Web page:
It appears that Trump’s “dealmaker” side is coming into play, as the US and Mexico have come to an important agreement on Mexican sugar exports:
The U.S. and Mexican governments reached a deal in a dispute over trade in sugar on Monday, sources said, averting steep U.S. duties and Mexican retaliation by Mexico on imports of American high-fructose corn syrup ahead of the renegotiation of NAFTA.
Two sources, speaking on condition of anonymity, said the two sides were working on final details of a deal in Washington that would end a year of wrangling. The latest talks began in March, two months after President Donald Trump took power vowing a tougher line on trade to protect U.S. industry and jobs.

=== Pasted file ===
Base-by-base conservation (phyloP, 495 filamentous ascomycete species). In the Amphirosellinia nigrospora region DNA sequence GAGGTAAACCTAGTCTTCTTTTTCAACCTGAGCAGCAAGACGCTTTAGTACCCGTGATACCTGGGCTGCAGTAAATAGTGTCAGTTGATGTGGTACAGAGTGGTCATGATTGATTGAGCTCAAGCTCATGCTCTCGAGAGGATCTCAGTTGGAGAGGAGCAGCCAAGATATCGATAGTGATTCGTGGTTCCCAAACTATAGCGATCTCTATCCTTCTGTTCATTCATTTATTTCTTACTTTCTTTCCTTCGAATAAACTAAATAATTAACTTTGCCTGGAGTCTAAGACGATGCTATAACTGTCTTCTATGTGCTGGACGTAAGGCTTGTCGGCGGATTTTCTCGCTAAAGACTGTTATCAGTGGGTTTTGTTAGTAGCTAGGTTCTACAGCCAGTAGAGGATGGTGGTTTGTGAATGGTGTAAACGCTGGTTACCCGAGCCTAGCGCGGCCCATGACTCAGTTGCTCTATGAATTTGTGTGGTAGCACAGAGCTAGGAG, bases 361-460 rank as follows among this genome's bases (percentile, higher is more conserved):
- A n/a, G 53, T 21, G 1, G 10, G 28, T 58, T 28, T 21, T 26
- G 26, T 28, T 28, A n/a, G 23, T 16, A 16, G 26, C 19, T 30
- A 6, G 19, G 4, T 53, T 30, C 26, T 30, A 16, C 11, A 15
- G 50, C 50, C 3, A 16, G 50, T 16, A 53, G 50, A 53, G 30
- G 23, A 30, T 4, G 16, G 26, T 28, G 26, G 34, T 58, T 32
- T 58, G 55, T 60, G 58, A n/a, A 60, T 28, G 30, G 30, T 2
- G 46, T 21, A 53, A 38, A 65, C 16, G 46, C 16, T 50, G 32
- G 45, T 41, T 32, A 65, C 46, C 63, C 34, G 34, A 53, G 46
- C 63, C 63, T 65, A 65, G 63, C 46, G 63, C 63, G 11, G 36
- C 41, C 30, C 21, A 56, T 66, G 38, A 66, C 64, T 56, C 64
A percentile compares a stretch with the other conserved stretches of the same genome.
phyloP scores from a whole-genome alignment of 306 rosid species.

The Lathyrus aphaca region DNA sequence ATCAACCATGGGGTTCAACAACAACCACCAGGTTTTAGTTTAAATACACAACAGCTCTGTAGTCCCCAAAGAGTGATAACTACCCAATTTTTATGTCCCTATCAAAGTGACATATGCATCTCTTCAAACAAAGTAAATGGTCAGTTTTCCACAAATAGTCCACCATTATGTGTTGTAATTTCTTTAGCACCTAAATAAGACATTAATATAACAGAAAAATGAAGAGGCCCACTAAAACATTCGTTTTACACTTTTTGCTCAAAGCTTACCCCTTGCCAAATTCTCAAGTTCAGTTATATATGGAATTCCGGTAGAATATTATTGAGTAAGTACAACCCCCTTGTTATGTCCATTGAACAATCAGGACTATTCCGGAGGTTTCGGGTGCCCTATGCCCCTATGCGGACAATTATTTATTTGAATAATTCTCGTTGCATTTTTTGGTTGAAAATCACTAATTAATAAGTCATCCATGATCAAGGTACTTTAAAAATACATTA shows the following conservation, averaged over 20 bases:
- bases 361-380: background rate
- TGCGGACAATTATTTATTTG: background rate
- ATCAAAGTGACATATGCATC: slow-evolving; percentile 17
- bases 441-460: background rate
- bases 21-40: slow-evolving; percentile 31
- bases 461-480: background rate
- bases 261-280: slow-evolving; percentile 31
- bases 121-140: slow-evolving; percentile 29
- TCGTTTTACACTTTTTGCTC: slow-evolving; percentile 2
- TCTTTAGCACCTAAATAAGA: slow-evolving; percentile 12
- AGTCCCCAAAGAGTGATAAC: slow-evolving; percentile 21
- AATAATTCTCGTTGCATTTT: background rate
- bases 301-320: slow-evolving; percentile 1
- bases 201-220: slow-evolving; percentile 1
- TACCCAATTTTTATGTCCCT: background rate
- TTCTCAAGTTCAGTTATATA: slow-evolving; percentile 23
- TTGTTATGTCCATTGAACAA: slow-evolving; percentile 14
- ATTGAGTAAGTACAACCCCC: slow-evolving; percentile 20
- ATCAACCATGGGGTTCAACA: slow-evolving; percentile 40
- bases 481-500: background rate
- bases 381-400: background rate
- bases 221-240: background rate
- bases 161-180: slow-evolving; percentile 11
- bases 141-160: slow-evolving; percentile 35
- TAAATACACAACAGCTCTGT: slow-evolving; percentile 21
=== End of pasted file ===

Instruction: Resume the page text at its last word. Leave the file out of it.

They are seen as a precursor as well as significant hurdle to the more complex discussions on the North American Free Trade Agreement between the United States, Mexico and Canada, which are expected to start in August.
One source said the sugar deal would benefit both the United States and Mexico, with another saying Mexico will agree to export less refined sugar and send a lower quality of crude sugar to the United States than it previously did.
“The fact that an agreement could be reached on a sensitive topic like (sugar) bodes well for dealing with sensitive talks in NAFTA,” he said.